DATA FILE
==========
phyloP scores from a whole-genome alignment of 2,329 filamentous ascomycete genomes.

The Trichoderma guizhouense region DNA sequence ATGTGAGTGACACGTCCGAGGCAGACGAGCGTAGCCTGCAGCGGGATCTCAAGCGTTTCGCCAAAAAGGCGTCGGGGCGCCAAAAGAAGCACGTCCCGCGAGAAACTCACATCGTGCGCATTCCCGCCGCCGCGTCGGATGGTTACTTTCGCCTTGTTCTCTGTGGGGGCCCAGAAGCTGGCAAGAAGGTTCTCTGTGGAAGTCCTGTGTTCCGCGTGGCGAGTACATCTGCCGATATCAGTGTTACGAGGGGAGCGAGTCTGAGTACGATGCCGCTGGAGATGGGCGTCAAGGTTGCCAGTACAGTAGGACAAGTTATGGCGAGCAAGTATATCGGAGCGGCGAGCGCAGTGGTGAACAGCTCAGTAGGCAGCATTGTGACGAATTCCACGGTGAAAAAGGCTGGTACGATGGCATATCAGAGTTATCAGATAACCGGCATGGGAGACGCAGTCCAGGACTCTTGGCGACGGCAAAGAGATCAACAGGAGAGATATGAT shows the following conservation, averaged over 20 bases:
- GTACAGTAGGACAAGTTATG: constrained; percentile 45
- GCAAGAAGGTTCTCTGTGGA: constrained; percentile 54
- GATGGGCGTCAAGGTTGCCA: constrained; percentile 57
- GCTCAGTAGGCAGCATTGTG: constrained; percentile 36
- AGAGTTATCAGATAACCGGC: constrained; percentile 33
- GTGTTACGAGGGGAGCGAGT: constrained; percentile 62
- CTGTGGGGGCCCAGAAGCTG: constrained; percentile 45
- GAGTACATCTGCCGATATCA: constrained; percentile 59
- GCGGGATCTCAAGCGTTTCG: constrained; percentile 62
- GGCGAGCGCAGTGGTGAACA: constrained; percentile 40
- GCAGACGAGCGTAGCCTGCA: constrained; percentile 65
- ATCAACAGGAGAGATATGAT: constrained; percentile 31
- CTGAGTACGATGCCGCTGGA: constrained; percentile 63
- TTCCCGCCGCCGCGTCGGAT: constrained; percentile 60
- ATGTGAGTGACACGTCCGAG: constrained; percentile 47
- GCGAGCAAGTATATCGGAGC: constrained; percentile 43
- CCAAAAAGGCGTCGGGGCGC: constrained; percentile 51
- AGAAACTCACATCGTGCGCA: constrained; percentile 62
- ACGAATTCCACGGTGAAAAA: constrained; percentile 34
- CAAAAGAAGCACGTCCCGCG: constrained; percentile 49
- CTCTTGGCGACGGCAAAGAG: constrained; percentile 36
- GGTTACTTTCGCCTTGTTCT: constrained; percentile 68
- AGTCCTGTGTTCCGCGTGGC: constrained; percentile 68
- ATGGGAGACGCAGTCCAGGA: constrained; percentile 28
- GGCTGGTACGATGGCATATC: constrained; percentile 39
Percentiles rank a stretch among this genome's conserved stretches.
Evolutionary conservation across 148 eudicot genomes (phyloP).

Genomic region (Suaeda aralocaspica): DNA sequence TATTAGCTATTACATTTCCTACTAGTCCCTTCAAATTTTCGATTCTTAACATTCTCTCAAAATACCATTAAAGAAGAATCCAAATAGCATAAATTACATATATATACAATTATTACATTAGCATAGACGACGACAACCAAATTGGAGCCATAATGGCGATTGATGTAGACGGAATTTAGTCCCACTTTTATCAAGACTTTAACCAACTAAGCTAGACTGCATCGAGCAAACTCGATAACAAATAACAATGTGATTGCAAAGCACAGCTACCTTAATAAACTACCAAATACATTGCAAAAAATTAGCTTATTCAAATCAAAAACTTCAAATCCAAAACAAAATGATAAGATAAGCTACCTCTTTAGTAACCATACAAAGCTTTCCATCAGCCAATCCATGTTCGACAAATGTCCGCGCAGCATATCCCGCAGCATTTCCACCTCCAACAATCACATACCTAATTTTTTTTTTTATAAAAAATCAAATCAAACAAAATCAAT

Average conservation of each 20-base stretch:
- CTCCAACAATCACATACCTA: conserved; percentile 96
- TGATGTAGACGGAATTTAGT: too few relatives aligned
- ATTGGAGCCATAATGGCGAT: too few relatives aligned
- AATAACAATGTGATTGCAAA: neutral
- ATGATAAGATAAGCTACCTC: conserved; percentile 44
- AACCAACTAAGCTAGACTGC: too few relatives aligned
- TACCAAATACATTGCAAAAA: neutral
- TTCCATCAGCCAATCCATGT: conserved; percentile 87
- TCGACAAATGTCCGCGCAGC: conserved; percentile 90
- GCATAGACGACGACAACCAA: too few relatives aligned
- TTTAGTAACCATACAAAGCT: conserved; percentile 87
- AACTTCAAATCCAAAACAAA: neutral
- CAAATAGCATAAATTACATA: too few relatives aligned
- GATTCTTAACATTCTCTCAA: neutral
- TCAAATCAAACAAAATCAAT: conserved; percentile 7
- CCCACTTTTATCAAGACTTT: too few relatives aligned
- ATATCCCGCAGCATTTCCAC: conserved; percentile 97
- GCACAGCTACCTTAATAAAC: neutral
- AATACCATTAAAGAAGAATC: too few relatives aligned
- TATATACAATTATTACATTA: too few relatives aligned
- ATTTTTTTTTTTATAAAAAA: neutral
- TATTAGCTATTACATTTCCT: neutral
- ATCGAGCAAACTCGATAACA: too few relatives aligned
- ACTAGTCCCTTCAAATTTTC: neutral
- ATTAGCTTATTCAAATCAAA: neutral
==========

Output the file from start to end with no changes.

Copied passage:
phyloP scores from a whole-genome alignment of 2,329 filamentous ascomycete genomes.

The Trichoderma guizhouense region DNA sequence ATGTGAGTGACACGTCCGAGGCAGACGAGCGTAGCCTGCAGCGGGATCTCAAGCGTTTCGCCAAAAAGGCGTCGGGGCGCCAAAAGAAGCACGTCCCGCGAGAAACTCACATCGTGCGCATTCCCGCCGCCGCGTCGGATGGTTACTTTCGCCTTGTTCTCTGTGGGGGCCCAGAAGCTGGCAAGAAGGTTCTCTGTGGAAGTCCTGTGTTCCGCGTGGCGAGTACATCTGCCGATATCAGTGTTACGAGGGGAGCGAGTCTGAGTACGATGCCGCTGGAGATGGGCGTCAAGGTTGCCAGTACAGTAGGACAAGTTATGGCGAGCAAGTATATCGGAGCGGCGAGCGCAGTGGTGAACAGCTCAGTAGGCAGCATTGTGACGAATTCCACGGTGAAAAAGGCTGGTACGATGGCATATCAGAGTTATCAGATAACCGGCATGGGAGACGCAGTCCAGGACTCTTGGCGACGGCAAAGAGATCAACAGGAGAGATATGAT shows the following conservation, averaged over 20 bases:
- GTACAGTAGGACAAGTTATG: constrained; percentile 45
- GCAAGAAGGTTCTCTGTGGA: constrained; percentile 54
- GATGGGCGTCAAGGTTGCCA: constrained; percentile 57
- GCTCAGTAGGCAGCATTGTG: constrained; percentile 36
- AGAGTTATCAGATAACCGGC: constrained; percentile 33
- GTGTTACGAGGGGAGCGAGT: constrained; percentile 62
- CTGTGGGGGCCCAGAAGCTG: constrained; percentile 45
- GAGTACATCTGCCGATATCA: constrained; percentile 59
- GCGGGATCTCAAGCGTTTCG: constrained; percentile 62
- GGCGAGCGCAGTGGTGAACA: constrained; percentile 40
- GCAGACGAGCGTAGCCTGCA: constrained; percentile 65
- ATCAACAGGAGAGATATGAT: constrained; percentile 31
- CTGAGTACGATGCCGCTGGA: constrained; percentile 63
- TTCCCGCCGCCGCGTCGGAT: constrained; percentile 60
- ATGTGAGTGACACGTCCGAG: constrained; percentile 47
- GCGAGCAAGTATATCGGAGC: constrained; percentile 43
- CCAAAAAGGCGTCGGGGCGC: constrained; percentile 51
- AGAAACTCACATCGTGCGCA: constrained; percentile 62
- ACGAATTCCACGGTGAAAAA: constrained; percentile 34
- CAAAAGAAGCACGTCCCGCG: constrained; percentile 49
- CTCTTGGCGACGGCAAAGAG: constrained; percentile 36
- GGTTACTTTCGCCTTGTTCT: constrained; percentile 68
- AGTCCTGTGTTCCGCGTGGC: constrained; percentile 68
- ATGGGAGACGCAGTCCAGGA: constrained; percentile 28
- GGCTGGTACGATGGCATATC: constrained; percentile 39
Percentiles rank a stretch among this genome's conserved stretches.
Evolutionary conservation across 148 eudicot genomes (phyloP).

Genomic region (Suaeda aralocaspica): DNA sequence TATTAGCTATTACATTTCCTACTAGTCCCTTCAAATTTTCGATTCTTAACATTCTCTCAAAATACCATTAAAGAAGAATCCAAATAGCATAAATTACATATATATACAATTATTACATTAGCATAGACGACGACAACCAAATTGGAGCCATAATGGCGATTGATGTAGACGGAATTTAGTCCCACTTTTATCAAGACTTTAACCAACTAAGCTAGACTGCATCGAGCAAACTCGATAACAAATAACAATGTGATTGCAAAGCACAGCTACCTTAATAAACTACCAAATACATTGCAAAAAATTAGCTTATTCAAATCAAAAACTTCAAATCCAAAACAAAATGATAAGATAAGCTACCTCTTTAGTAACCATACAAAGCTTTCCATCAGCCAATCCATGTTCGACAAATGTCCGCGCAGCATATCCCGCAGCATTTCCACCTCCAACAATCACATACCTAATTTTTTTTTTTATAAAAAATCAAATCAAACAAAATCAAT

Average conservation of each 20-base stretch:
- CTCCAACAATCACATACCTA: conserved; percentile 96
- TGATGTAGACGGAATTTAGT: too few relatives aligned
- ATTGGAGCCATAATGGCGAT: too few relatives aligned
- AATAACAATGTGATTGCAAA: neutral
- ATGATAAGATAAGCTACCTC: conserved; percentile 44
- AACCAACTAAGCTAGACTGC: too few relatives aligned
- TACCAAATACATTGCAAAAA: neutral
- TTCCATCAGCCAATCCATGT: conserved; percentile 87
- TCGACAAATGTCCGCGCAGC: conserved; percentile 90
- GCATAGACGACGACAACCAA: too few relatives aligned
- TTTAGTAACCATACAAAGCT: conserved; percentile 87
- AACTTCAAATCCAAAACAAA: neutral
- CAAATAGCATAAATTACATA: too few relatives aligned
- GATTCTTAACATTCTCTCAA: neutral
- TCAAATCAAACAAAATCAAT: conserved; percentile 7
- CCCACTTTTATCAAGACTTT: too few relatives aligned
- ATATCCCGCAGCATTTCCAC: conserved; percentile 97
- GCACAGCTACCTTAATAAAC: neutral
- AATACCATTAAAGAAGAATC: too few relatives aligned
- TATATACAATTATTACATTA: too few relatives aligned
- ATTTTTTTTTTTATAAAAAA: neutral
- TATTAGCTATTACATTTCCT: neutral
- ATCGAGCAAACTCGATAACA: too few relatives aligned
- ACTAGTCCCTTCAAATTTTC: neutral
- ATTAGCTTATTCAAATCAAA: neutral